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  • This creative smokehouse breaks tradition by adding smoke to largely Cantonese- and Japanese-inspired dishes. Come for favourites including smoked chicken katsu with house-made barbeque sauce, braised winter melon with smoked almond cream, and an otherworldly coconut ice cream.

  • Not much has changed at this Chapel Street institution since it opened in 1988. Truth be told, not much needs to. There’s always a reliably good meat or fish of the day, plus pastas and risotto. And though it’s small, there’s a bustling energy to the place that’s all part of the appeal.

  • An intimate, 12-seat omakase bar, where no two meals are the same. Experience 20 or more individualised courses while being entertained by the chefs' playful banter. Expect top-quality seafood that might be squid, sea urchin, salmon roe, King George whiting or bluefin tuna.

  • An elegant, produce-driven menu by a former Vue de Monde and Eleven Madison Park chef is the draw at this soaring European bistro on the ground floor of the Capitol Grand building. Plus, there’s a 200-bottle wine list and botanical-heavy cocktails from a former World Class Bartender of the Year.

  • Since 2007, Nahji Chu’s hawker-style tuckshops have served fast and down-to-earth Vietnamese. Menu standouts include scallop and prawn dumplings, refreshing rice paper rolls and flavourful curries.

  • If you usually discard the pizza crust, A25 will convert you. Remo Nicolini’s pizzas have soft and blistery bases that let the ingredients shine. Plus, there are pastas such as Wagyu beef lasagne and pappardelle with porcini. Mopping up the sauce with your pizza crust is recommended.

  • This all-day Italian cafe embraces la cucina povera (“poor man’s cooking”) – or making do with what you have. The result is an ever-changing menu of seafood, salads, paninis and pizzas. Order a plate and settle in at one of the communal tables, or in the sunny courtyard.

  • Australian and Mediterranean influences are combined with flair at the Olsen Hotel’s in-house restaurant. Start your day with its breakfast classics such as smashed avocado; or round it out with dinner stars such as chargrilled prawns, juicy steak and sharp cocktails.

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  • A day-to-night eatery with a refined, European feel.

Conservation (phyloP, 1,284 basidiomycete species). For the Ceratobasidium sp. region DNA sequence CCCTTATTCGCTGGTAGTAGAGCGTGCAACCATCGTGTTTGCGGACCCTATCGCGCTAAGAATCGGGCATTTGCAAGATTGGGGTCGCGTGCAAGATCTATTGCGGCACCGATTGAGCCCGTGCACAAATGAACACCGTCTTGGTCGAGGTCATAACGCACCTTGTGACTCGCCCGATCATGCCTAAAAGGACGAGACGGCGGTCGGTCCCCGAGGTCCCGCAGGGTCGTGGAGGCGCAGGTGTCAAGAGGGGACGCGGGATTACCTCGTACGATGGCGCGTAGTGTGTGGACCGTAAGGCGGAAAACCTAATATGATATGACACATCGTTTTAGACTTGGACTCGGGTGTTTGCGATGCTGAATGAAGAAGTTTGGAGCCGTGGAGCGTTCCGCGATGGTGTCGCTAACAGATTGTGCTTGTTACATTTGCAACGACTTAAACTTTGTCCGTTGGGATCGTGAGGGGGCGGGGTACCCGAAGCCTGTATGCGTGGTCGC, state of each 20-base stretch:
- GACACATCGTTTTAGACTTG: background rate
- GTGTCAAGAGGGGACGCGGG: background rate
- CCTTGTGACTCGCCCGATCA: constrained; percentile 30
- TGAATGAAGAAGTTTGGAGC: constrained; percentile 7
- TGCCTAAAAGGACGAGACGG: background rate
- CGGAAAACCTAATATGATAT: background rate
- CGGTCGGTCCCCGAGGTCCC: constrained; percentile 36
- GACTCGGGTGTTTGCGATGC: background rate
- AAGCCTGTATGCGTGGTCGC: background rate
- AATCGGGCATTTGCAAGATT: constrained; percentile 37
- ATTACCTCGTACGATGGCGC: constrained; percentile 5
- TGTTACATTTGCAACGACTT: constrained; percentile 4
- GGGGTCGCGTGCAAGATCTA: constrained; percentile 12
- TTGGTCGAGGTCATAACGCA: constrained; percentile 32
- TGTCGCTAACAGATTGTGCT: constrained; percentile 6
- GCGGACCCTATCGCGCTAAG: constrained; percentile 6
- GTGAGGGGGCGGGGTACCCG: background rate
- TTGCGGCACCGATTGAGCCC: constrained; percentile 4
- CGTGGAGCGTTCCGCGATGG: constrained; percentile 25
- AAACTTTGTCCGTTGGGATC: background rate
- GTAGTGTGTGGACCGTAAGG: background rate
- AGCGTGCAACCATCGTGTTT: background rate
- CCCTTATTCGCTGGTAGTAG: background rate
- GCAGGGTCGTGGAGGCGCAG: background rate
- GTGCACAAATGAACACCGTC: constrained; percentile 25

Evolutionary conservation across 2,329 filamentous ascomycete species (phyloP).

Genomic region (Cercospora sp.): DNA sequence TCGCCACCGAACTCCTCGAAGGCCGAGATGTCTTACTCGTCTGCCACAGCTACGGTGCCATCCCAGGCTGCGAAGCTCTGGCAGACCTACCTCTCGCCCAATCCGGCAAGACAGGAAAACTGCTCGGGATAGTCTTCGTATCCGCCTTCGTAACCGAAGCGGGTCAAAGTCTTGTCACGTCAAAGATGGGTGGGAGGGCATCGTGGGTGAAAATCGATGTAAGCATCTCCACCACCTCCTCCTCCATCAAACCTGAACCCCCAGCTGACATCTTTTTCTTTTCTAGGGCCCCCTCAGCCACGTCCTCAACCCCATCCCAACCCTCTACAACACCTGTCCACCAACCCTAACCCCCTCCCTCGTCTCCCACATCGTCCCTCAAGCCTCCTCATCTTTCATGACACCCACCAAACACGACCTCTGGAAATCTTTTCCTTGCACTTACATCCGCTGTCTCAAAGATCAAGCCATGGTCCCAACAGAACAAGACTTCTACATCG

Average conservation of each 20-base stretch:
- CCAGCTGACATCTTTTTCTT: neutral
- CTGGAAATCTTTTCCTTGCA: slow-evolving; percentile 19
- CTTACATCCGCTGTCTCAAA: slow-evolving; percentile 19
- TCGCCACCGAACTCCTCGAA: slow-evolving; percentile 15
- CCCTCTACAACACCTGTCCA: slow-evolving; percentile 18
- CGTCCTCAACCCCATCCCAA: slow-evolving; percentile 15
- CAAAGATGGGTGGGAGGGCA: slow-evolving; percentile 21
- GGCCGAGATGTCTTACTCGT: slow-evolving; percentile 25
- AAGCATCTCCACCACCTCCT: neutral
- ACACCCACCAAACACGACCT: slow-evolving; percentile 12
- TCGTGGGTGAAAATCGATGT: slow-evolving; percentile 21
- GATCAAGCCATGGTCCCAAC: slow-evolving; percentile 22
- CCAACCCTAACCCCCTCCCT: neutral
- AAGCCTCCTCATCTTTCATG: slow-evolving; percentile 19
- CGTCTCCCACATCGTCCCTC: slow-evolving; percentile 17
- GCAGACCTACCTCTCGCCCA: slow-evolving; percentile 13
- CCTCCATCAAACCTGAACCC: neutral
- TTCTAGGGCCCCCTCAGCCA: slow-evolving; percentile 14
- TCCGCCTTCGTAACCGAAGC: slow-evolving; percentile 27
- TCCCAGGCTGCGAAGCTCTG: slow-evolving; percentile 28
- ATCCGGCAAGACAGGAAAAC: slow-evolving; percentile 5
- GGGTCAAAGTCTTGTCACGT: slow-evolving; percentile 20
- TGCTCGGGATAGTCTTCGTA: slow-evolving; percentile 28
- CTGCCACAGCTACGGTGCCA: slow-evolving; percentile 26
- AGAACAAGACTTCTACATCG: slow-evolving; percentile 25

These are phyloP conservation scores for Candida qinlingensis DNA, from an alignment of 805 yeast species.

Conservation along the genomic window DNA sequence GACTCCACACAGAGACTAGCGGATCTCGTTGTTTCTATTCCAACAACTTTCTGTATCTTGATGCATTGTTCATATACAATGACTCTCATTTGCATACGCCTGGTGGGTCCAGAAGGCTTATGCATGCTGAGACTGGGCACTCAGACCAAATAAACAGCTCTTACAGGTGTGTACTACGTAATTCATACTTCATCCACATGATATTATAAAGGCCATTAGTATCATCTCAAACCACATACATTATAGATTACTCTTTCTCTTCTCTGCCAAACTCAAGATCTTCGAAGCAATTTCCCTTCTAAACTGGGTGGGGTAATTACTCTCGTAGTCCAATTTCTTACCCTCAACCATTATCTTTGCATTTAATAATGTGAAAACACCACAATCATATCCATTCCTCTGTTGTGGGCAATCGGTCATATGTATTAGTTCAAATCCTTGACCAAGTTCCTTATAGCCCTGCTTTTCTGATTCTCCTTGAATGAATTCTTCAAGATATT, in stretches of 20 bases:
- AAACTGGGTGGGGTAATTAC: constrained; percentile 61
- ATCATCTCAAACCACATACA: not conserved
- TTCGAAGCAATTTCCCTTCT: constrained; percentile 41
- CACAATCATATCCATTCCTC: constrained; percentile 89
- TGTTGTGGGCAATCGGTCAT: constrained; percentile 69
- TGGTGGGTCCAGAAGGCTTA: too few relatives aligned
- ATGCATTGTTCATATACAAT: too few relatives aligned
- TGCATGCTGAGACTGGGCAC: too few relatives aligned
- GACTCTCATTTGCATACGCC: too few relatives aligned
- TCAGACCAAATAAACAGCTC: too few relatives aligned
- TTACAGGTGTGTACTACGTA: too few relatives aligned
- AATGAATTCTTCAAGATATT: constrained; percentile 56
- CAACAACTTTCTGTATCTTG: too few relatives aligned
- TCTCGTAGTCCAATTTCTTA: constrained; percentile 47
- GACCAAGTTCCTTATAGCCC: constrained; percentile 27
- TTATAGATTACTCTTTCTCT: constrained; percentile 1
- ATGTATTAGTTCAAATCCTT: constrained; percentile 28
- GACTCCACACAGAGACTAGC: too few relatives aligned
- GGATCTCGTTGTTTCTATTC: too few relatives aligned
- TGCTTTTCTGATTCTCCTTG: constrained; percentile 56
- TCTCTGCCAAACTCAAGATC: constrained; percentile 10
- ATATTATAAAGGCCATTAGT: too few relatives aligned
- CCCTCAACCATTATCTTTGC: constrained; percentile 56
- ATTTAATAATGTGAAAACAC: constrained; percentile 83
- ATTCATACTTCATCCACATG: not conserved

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  • Ambitious young owner-chef Charlie Carrington changes the cuisine every four months.

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  • Perch at a dedicated yakitori table for succulent chicken skewers, or retreat to the private dining room for an omakase experience where high-end Kobe beef is the star. It’s from the Wagyu Ya and Niku Ou team.

  • It’s a tiny spot, but the romantic, elbow-to-elbow ambience at Thirty Eight Chairs increases the chances of getting to know your neighbours – and maybe even sharing a bottle of wine with them. Pastas pay homage to all the family classics and are made from scratch.

  • Inside a former ice-cream store, this little slice of Venice is big on protein – woodfired in a Josper oven imported from Spain. But if you’re feeling pastas, varieties such as tagliolini and pappardelle are rolled in-house. It’s all served in a terrazzo-and-timber space that’s casual and contemporary at once.

  • Intimate and communal, like a real Italian restaurant should be.

  • Neon signage and dissolving fairy-floss Martinis. Instagram, here we come.

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  • A slick, Vietnamese-inspired cafe and bar in the Royal Botanic Gardens by Shannon Bennett.

  • A favourite pizza joint among the South Yarra locals.

  • Experience a variety of (mostly French) tastes and textures at Bistro Gitan, the Reymond family restaurant.

  • Purebred Angus beef on brioche buns.


  • A serene little shop serving up smoothies, DIY acai bowls, toasties and healthy snacks in South Yarra.

  • This bright, canary-yellow spot has big Italian vibes. Come for fly-out-the-door focaccias (with cheeky names like The Roman Empire) and spritzes tweaked with Aperol and locally made limoncello, alongside beer and wines.

  • Familiar with piononos, glaseados, doblegats or xuixos? You’re about to be. This one-woman show specialises in regional sweets and pastries, from syrupy sponge cakes filled with custard to one of the oldest desserts in Spain.

  • Try 10 different single-origin brews every fortnight, learn how to home-brew, or pop in for a coffee and lemon-curd almond croissant.

  • A tiny, 16-seater coffee and sandwich window by day and petite wine bar by night. Stop by for oysters with hibiscus mignonette, buttery pastries, cocktails, and a 50-bottle wine list.

  • At this vegan-friendly bakery, you can get pillow-soft milk bread by the whole or half loaf, as a classic katsu sando, and more. It’s an extension of cafe Fuumi Fuumi, which has locations in West Melbourne and Port Melbourne.